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U.S. Government Scientists Go ‘Rogue’ In Defiance Of Trump

(Reuters) – Employees from more than a dozen U.S. government agencies have established a network of unofficial “rogue” Twitter feeds in defiance of what they see as attempts by President Donald Trump to muzzle federal climate change research and other science.

Seizing on Trump’s favorite mode of discourse, scientists at the Environmental Protection Agency, NASA, and other bureaus have privately launched Twitter accounts – borrowing names and logos of their agencies – to protest restrictions they view as censorship and provide unfettered platforms for information the new administration has curtailed.

“Can’t wait for President Trump to call us FAKE NEWS,” one anonymous National Park Service employee posted on the newly opened Twitter account @AltNatParkService. “You can take our official twitter, but you’ll never take our free time!”

The @RogueNASA account displayed an introductory disclaimer describing it as “The unofficial ‘Resistance’ team of NASA. Not an official NASA account.” It beckoned readers to follow its feed “for science and climate news and facts. REAL NEWS, REAL FACTS.”

The swift proliferation of such tweets by government rank-and-file followed internal directives several agencies involved in environmental issues have received since Trump’s inauguration requiring them to curb their dissemination of information to the public.

Last week, Interior Department staff were told to stop posting on Twitter after an employee re-tweeted posts about relatively low attendance at Trump’s swearing-in, and about how material on climate change and civil rights had disappeared from the official White House website.

Employees at the EPA and the departments of Interior, Agriculture, and Health and Human Services have since confirmed seeing notices from the new administration either instructing them to remove web pages or limit how they communicate to the public, including through social media.

The restrictions have reinforced concerns that Trump, a climate change skeptic, is out to squelch federally backed research showing that emissions from fossil fuel combustion and other human activities are contributing to global warming.

The resistance movement gained steam on Tuesday when a series of climate change-related tweets were posted to the official Twitter account of Badlands National Park in South Dakota, administered under the Interior Department, but were soon deleted.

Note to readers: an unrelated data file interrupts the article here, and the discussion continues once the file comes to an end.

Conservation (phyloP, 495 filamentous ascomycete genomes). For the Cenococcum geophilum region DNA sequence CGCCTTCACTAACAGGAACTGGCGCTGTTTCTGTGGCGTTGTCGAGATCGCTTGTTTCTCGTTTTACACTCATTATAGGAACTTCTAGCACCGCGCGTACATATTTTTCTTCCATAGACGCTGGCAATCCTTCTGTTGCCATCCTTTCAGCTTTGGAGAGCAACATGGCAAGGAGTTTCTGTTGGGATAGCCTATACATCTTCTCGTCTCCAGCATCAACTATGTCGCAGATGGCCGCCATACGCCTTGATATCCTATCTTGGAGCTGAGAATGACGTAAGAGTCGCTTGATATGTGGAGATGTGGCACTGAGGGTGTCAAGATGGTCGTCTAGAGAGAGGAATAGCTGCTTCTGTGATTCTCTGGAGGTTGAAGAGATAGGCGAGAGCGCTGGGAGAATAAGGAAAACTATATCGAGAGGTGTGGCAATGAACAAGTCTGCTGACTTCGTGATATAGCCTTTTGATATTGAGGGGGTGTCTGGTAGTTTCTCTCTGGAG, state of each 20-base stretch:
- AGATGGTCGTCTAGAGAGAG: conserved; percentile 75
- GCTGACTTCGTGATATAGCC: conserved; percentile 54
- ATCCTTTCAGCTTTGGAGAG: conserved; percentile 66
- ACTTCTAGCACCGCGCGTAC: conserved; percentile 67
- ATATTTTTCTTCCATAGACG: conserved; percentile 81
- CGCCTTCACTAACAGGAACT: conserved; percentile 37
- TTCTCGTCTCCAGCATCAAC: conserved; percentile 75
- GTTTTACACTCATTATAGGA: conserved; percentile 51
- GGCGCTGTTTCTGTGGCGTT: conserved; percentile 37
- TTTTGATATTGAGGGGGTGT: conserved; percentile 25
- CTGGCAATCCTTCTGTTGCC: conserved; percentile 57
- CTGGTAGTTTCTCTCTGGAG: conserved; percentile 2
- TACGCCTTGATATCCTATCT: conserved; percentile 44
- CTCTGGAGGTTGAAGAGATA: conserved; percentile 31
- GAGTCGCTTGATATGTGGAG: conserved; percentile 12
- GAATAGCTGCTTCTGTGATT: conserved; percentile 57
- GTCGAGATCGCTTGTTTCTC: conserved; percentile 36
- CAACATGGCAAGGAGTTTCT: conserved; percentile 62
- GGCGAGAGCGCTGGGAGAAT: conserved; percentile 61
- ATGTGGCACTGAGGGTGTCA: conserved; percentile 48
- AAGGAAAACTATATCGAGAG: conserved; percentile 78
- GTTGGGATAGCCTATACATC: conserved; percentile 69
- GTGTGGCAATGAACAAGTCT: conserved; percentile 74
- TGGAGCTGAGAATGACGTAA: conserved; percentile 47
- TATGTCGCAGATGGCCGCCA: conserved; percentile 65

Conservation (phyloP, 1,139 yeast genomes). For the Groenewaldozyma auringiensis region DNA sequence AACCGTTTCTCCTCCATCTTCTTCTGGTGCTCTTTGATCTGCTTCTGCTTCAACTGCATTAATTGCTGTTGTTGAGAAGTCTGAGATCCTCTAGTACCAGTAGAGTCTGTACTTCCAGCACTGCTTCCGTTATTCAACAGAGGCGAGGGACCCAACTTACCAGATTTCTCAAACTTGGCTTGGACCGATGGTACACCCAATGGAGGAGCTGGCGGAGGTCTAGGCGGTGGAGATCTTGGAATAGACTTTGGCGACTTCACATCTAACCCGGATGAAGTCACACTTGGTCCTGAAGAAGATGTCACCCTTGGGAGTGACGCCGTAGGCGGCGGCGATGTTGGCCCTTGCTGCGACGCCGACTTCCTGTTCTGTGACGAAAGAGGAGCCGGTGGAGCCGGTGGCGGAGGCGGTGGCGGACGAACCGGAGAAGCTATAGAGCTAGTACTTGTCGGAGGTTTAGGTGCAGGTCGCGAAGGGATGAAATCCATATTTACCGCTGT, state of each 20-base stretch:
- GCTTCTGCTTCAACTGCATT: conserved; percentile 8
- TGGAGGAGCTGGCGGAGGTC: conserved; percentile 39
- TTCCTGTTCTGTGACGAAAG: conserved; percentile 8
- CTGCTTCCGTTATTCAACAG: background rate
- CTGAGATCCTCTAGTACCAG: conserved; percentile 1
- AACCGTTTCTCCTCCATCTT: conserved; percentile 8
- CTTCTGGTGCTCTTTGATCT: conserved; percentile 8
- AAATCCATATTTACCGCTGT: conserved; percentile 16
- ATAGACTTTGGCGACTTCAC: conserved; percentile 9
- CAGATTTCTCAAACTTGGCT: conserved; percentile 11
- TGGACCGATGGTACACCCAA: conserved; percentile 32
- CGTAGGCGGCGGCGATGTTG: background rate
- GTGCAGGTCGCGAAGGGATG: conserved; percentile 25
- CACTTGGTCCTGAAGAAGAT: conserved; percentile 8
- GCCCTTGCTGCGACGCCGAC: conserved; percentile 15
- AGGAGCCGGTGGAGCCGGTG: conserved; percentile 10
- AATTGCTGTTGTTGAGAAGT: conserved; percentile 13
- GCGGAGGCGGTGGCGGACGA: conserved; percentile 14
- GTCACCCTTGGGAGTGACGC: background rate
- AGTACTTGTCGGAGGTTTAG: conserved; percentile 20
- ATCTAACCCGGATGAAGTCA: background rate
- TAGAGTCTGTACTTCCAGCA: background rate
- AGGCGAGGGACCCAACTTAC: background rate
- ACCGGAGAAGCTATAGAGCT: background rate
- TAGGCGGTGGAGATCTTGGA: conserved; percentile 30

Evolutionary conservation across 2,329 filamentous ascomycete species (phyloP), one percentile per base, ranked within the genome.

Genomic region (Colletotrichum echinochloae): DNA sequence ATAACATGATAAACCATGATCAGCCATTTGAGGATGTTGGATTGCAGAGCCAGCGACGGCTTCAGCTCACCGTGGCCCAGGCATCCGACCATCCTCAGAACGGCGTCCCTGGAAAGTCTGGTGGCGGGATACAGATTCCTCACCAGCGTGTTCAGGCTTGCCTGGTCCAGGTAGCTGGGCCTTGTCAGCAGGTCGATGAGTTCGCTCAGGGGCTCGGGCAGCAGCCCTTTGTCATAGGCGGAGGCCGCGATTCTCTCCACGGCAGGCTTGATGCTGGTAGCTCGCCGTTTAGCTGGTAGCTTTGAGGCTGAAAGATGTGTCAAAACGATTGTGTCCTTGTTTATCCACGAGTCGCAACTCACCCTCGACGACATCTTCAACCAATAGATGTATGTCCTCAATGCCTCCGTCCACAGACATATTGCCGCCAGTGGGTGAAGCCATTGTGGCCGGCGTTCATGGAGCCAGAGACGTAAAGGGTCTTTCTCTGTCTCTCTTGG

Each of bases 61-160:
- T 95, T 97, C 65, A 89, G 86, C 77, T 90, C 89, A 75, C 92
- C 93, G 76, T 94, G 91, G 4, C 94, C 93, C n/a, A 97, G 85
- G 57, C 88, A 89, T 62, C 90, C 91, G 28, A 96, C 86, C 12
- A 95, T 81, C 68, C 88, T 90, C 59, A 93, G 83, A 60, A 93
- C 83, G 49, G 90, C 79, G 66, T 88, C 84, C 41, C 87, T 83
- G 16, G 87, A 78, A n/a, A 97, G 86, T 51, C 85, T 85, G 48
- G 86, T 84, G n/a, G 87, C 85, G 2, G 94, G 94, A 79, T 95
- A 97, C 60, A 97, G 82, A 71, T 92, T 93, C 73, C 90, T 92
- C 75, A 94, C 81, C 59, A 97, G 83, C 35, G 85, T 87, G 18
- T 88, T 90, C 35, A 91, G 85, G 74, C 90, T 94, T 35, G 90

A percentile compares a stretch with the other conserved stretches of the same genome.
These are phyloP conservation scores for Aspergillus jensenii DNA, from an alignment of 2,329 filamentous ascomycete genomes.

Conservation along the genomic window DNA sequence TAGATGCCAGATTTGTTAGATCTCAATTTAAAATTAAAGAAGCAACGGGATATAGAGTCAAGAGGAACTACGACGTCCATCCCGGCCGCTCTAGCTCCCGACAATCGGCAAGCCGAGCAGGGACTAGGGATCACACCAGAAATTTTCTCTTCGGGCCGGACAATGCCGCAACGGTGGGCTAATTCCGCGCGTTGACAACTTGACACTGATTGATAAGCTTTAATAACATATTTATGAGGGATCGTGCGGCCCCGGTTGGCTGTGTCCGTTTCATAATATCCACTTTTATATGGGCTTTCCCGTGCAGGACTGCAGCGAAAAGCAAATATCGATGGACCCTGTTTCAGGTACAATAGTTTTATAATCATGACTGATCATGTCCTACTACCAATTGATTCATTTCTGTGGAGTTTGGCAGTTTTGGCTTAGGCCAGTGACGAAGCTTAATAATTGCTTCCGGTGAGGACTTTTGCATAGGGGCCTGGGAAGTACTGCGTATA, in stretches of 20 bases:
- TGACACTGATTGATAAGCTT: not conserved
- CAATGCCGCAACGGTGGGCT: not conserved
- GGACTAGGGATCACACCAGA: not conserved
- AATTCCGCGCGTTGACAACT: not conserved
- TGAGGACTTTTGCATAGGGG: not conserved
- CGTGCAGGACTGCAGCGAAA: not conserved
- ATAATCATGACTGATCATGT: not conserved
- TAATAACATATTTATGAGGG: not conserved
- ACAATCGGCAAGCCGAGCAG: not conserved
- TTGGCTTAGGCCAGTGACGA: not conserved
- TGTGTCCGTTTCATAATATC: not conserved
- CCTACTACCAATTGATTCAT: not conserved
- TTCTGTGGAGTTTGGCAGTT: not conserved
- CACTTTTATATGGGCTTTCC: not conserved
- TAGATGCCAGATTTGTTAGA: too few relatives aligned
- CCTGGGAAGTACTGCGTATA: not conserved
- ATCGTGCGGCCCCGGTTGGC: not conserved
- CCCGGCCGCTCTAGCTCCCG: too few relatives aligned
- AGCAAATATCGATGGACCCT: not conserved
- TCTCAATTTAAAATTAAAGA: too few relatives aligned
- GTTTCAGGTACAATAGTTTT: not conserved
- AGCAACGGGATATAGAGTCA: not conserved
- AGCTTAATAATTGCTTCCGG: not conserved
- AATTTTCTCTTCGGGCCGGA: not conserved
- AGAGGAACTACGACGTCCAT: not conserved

A Park Service official later said those tweets came from a former employee no longer authorized to use the official account and that the agency was being encouraged to use Twitter to post public safety and park information only, and to avoid national policy issues.

Within hours, unofficial “resistance” or “rogue” Twitter accounts began sprouting up, emblazoned with the government logos of the agencies where they worked, the list growing to at least 14 such sites by Wednesday afternoon.

An account dubbed @ungaggedEPA invited followers to visit its feeds of “ungagged news, links, tips, and conversation that the U.S. Environmental Protection Agency is unable to tell you,” adding that it was “Not directly affiliated with @EPA.”

U.S. environmental employees were soon joined by similar “alternative” Twitter accounts originating from various science and health agencies, including the Food and Drug Administration, the National Institutes of Health, the Centers for Disease Control and Prevention, and the National Weather Service. Many of their messages carried Twitter hashtags #resist or #resistance.

An unofficial Badlands National Park account called @BadHombreNPS also emerged (a reference to one of Trump’s more memorable campaign remarks about Mexican immigrants) to post material that had been scrubbed from the official site earlier.

Because the Twitter feeds were set up and posted to anonymously as private accounts, they are beyond the control of the government.

(By Steve Gorman in Los Angeles; Editing by Lisa Shumaker)

U.S. Judge Blocks Transgender, Abortion-Related Obamacare Protections

(Reuters) – A federal judge in Texas on Saturday issued a court order barring enforcement of an Obama administration policy seeking to extend anti-discrimination protections under the Affordable Care Act to transgender health and abortion-related services.

The decision sides with Texas, seven other states and three Christian-affiliated healthcare groups challenging a rule that, according to the judge, defines sex bias to include “discrimination on the basis of gender identity and termination of pregnancy.”

In granting an injunction one day before the new policy was to take effect, U.S. District Judge Reed O’Connor held that it violates the Administrative Procedure Act, a federal law governing rule-making practices.

The judge also ruled that plaintiffs were likely to prevail in court on their claim that the new policy infringes on the rights of private healthcare providers under the Religious Freedom Restoration Act.